China in South Asia: Influence and Feedback

Presentation made at the British High Commission, New Delhi, 22 August 2013.


A. Developing countries, Duo

–          ideological connect

  • non-Western
    • genuine Marxist feeling in the unity of the Third World
    • minus the Maoist “you’re either with us or against us”
  • coalition building

–          common national interests

  • anti-Western / non-Western
  • international organizations
  • trade
  • energy security

B. China Solo

  • economic interests
    • ‘going out’ strategy
      • South Asia/Africa as a stepping stone to Western markets
      • Pakistan, Afghanistan, Myanmar
        • lives expendable
          • Chinese engineers in Pakistan
          • buying out insurgents
            • Taliban, Kachins, Wa
    • Bangladesh
      • rising labour costs in China
        • ready-made garment sector
    • infrastructure development
      • overcapacity in China
      • security implications in India
  • Western Development Strategy
    • Tibet, Sichuan, Yunnan
    • BCIM (Kunming Initiative)
      • the Northeast focus of India’s Look East Policy is an afterthought, perhaps even inspired by China’s Western Development Strategy 
  • consequences for countries where China is invested
    • a Chinese approach to environmental issues
    • a replication of Chinese labour standards
    • corruption
  • geostrategic interests
    • Pakistan
      • balancing India
      • Pakistan’s historical role as mediator in Sino-US rapprochement
      • arms sales
      • nuclear weapons/technology
      • terrorism
      • Karakoram Highway
  • Myanmar
    • energy pipelines
    • UNSC veto

C. China Numero Uno

–          ideological

  • Beijing model – political and economic
    • not so much anti-Western as just Chinese
  • support for an alternative Chinese universe?
    • Chinese exceptionalism
    • Confucius Institutes
from a Beijing bookstore
from a Beijing bookstore

–          resources

  • hydrocarbons
    • competitive bidding
      • despite CNPC-OVL MoUs
      • water
        • reluctance to share information
          • Brahmaputra, Sutlej
  • Indian positions can sometimes be hysterical, and needlessly so

–          military

  • modernization is inevitable and so is an equivalent Indian response
  • assertiveness on the LAC is to be expected – but it is not as if the Indians are sitting back and doing nothing
  • the ‘string of pearls’ is rubbish

D. Feedback – How does South Asia influence China?

–          Indian democracy

  • chaos?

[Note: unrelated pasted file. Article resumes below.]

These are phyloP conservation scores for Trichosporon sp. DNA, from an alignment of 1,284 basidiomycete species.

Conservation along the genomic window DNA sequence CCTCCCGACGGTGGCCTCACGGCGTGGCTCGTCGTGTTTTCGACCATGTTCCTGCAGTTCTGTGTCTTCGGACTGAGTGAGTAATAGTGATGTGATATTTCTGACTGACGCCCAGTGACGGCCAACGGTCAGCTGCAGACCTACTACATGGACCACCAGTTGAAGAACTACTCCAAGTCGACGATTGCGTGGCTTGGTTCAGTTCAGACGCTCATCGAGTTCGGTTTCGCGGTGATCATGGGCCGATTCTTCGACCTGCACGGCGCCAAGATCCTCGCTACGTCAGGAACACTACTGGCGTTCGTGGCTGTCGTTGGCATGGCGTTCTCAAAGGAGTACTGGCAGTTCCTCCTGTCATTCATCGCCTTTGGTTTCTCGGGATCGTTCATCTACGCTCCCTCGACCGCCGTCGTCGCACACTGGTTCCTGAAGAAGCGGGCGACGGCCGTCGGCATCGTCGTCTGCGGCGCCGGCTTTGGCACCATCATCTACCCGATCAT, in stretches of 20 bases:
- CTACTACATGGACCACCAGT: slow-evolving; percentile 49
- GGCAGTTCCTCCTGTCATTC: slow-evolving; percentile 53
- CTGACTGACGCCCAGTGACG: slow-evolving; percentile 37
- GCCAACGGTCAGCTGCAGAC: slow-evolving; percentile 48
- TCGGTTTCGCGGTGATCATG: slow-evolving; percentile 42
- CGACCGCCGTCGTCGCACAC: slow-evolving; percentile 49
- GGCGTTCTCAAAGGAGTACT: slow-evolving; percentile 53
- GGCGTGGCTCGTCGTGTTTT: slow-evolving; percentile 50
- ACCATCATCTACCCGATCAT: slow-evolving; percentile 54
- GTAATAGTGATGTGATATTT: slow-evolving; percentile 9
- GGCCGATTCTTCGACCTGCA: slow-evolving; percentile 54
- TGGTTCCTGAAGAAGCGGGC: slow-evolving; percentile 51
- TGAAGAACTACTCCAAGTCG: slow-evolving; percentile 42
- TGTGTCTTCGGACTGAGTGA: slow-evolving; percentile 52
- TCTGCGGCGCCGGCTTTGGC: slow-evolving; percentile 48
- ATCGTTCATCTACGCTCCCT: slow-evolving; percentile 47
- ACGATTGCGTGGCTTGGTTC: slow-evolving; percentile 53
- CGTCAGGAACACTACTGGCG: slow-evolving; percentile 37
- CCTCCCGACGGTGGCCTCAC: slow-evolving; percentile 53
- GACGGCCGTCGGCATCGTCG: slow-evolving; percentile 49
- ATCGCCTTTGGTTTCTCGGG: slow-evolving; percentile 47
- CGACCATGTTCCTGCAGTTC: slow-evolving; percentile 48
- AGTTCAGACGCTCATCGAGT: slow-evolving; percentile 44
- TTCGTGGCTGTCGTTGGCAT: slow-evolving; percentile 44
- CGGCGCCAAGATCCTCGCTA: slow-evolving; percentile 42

• Indian democracy has often been referred to by Chinese elite as being chaotic but that has not stopped the CPC has relationships with several South Asian political parties, including the Congress (I) and the BJP
    • ordinary Chinese are learning from Indian experiences
      • during the height of the Anna Hazare anti-corruption campaign, many Chinese paid close attention
      • there were Chinese equivalents of the Indian website which were soon taken down by the authorities
  • constitutionalism?
    • Chinese delegations have visited India (including, the ICS) to study about electoral systems and other legal affairs
    • the Chinese are well aware of the regulatory strengths of the Indian economic system
      • stock exchanges
      • statistical system (post-1949)
    • with increasing demands from within Chinese civil society and human rights activists for the state to actually implement the provisions of its own constitution, one can be sure that rule of law and the Indian political system will receive increasing attention in China

–          religion

  • Buddhism
    • cooperation – Nalanda University however, does not seem to be going anywhere anytime soon, despite several official MoUs
    • competition – rival Buddhist conferences have been held by both countries
  • Tibet factor
    • Dalai Lama’s succession and its consequences are likely to increase tensions between the two sides
  • Islam
    • is China the next Islamist terror frontier?
      • Xinjiang radicalization
      • Hui Muslims
  • the relationship of the Chinese state with its religious communities is slowly but surely changing

Published by Jabin T. Jacob

China analysis from an Indian perspective

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